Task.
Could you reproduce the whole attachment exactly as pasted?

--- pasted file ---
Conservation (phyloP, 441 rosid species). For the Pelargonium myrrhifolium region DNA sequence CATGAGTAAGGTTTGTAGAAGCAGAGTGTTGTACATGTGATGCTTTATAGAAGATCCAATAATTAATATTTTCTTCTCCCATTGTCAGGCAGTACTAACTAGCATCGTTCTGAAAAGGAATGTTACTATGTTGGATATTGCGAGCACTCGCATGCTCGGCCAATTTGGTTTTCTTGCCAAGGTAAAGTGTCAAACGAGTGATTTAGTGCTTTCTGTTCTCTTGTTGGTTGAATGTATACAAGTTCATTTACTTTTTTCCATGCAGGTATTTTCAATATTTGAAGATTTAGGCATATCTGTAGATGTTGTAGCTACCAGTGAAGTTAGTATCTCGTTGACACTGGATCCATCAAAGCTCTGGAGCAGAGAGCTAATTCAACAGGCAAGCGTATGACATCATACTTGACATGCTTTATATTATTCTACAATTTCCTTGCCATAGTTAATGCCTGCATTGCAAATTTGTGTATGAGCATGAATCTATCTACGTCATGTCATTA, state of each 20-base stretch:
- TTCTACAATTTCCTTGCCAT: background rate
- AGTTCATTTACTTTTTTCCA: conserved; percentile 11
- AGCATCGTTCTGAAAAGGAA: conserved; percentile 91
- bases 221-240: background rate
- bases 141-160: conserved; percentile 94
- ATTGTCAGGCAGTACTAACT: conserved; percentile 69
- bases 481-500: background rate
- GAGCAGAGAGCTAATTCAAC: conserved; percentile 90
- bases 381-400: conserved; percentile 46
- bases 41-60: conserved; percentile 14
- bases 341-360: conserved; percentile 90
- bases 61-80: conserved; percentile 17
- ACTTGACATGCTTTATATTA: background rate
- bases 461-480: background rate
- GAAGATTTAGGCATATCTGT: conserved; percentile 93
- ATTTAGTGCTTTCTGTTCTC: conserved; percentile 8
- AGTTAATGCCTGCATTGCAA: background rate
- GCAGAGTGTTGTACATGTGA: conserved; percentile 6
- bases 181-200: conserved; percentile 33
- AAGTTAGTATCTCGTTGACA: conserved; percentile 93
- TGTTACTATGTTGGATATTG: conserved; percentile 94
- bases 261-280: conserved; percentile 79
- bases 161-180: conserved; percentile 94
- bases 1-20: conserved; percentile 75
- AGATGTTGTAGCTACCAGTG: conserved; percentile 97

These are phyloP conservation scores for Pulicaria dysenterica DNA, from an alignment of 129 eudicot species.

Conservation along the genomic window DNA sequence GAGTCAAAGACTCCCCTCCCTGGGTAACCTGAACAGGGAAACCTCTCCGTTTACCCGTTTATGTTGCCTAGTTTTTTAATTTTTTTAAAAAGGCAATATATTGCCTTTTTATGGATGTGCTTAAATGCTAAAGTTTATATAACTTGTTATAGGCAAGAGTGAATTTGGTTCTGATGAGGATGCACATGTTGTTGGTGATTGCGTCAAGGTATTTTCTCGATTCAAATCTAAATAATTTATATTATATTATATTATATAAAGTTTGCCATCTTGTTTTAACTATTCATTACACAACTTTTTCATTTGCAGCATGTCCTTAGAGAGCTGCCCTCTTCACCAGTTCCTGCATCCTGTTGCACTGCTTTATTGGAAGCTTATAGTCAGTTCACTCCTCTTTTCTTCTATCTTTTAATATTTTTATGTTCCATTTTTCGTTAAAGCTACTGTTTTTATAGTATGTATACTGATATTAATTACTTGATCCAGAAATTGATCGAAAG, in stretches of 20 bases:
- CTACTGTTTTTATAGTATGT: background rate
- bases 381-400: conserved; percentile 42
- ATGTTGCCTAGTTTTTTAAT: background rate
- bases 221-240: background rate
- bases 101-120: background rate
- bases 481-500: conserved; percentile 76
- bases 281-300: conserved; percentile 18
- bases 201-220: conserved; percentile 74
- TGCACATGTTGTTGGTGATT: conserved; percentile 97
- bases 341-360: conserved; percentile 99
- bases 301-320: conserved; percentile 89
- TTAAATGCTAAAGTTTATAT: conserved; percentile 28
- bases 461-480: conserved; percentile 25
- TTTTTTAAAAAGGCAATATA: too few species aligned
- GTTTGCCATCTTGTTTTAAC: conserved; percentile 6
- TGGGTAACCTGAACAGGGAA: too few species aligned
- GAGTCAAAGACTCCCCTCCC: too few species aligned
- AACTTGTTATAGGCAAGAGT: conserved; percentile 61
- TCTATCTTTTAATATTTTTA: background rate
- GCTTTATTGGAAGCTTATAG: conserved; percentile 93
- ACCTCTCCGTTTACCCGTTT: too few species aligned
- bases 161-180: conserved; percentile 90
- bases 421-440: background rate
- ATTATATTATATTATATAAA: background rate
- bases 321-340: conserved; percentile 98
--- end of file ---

Conservation (phyloP, 441 rosid species). For the Pelargonium myrrhifolium region DNA sequence CATGAGTAAGGTTTGTAGAAGCAGAGTGTTGTACATGTGATGCTTTATAGAAGATCCAATAATTAATATTTTCTTCTCCCATTGTCAGGCAGTACTAACTAGCATCGTTCTGAAAAGGAATGTTACTATGTTGGATATTGCGAGCACTCGCATGCTCGGCCAATTTGGTTTTCTTGCCAAGGTAAAGTGTCAAACGAGTGATTTAGTGCTTTCTGTTCTCTTGTTGGTTGAATGTATACAAGTTCATTTACTTTTTTCCATGCAGGTATTTTCAATATTTGAAGATTTAGGCATATCTGTAGATGTTGTAGCTACCAGTGAAGTTAGTATCTCGTTGACACTGGATCCATCAAAGCTCTGGAGCAGAGAGCTAATTCAACAGGCAAGCGTATGACATCATACTTGACATGCTTTATATTATTCTACAATTTCCTTGCCATAGTTAATGCCTGCATTGCAAATTTGTGTATGAGCATGAATCTATCTACGTCATGTCATTA, state of each 20-base stretch:
- TTCTACAATTTCCTTGCCAT: background rate
- AGTTCATTTACTTTTTTCCA: conserved; percentile 11
- AGCATCGTTCTGAAAAGGAA: conserved; percentile 91
- bases 221-240: background rate
- bases 141-160: conserved; percentile 94
- ATTGTCAGGCAGTACTAACT: conserved; percentile 69
- bases 481-500: background rate
- GAGCAGAGAGCTAATTCAAC: conserved; percentile 90
- bases 381-400: conserved; percentile 46
- bases 41-60: conserved; percentile 14
- bases 341-360: conserved; percentile 90
- bases 61-80: conserved; percentile 17
- ACTTGACATGCTTTATATTA: background rate
- bases 461-480: background rate
- GAAGATTTAGGCATATCTGT: conserved; percentile 93
- ATTTAGTGCTTTCTGTTCTC: conserved; percentile 8
- AGTTAATGCCTGCATTGCAA: background rate
- GCAGAGTGTTGTACATGTGA: conserved; percentile 6
- bases 181-200: conserved; percentile 33
- AAGTTAGTATCTCGTTGACA: conserved; percentile 93
- TGTTACTATGTTGGATATTG: conserved; percentile 94
- bases 261-280: conserved; percentile 79
- bases 161-180: conserved; percentile 94
- bases 1-20: conserved; percentile 75
- AGATGTTGTAGCTACCAGTG: conserved; percentile 97

These are phyloP conservation scores for Pulicaria dysenterica DNA, from an alignment of 129 eudicot species.

Conservation along the genomic window DNA sequence GAGTCAAAGACTCCCCTCCCTGGGTAACCTGAACAGGGAAACCTCTCCGTTTACCCGTTTATGTTGCCTAGTTTTTTAATTTTTTTAAAAAGGCAATATATTGCCTTTTTATGGATGTGCTTAAATGCTAAAGTTTATATAACTTGTTATAGGCAAGAGTGAATTTGGTTCTGATGAGGATGCACATGTTGTTGGTGATTGCGTCAAGGTATTTTCTCGATTCAAATCTAAATAATTTATATTATATTATATTATATAAAGTTTGCCATCTTGTTTTAACTATTCATTACACAACTTTTTCATTTGCAGCATGTCCTTAGAGAGCTGCCCTCTTCACCAGTTCCTGCATCCTGTTGCACTGCTTTATTGGAAGCTTATAGTCAGTTCACTCCTCTTTTCTTCTATCTTTTAATATTTTTATGTTCCATTTTTCGTTAAAGCTACTGTTTTTATAGTATGTATACTGATATTAATTACTTGATCCAGAAATTGATCGAAAG, in stretches of 20 bases:
- CTACTGTTTTTATAGTATGT: background rate
- bases 381-400: conserved; percentile 42
- ATGTTGCCTAGTTTTTTAAT: background rate
- bases 221-240: background rate
- bases 101-120: background rate
- bases 481-500: conserved; percentile 76
- bases 281-300: conserved; percentile 18
- bases 201-220: conserved; percentile 74
- TGCACATGTTGTTGGTGATT: conserved; percentile 97
- bases 341-360: conserved; percentile 99
- bases 301-320: conserved; percentile 89
- TTAAATGCTAAAGTTTATAT: conserved; percentile 28
- bases 461-480: conserved; percentile 25
- TTTTTTAAAAAGGCAATATA: too few species aligned
- GTTTGCCATCTTGTTTTAAC: conserved; percentile 6
- TGGGTAACCTGAACAGGGAA: too few species aligned
- GAGTCAAAGACTCCCCTCCC: too few species aligned
- AACTTGTTATAGGCAAGAGT: conserved; percentile 61
- TCTATCTTTTAATATTTTTA: background rate
- GCTTTATTGGAAGCTTATAG: conserved; percentile 93
- ACCTCTCCGTTTACCCGTTT: too few species aligned
- bases 161-180: conserved; percentile 90
- bases 421-440: background rate
- ATTATATTATATTATATAAA: background rate
- bases 321-340: conserved; percentile 98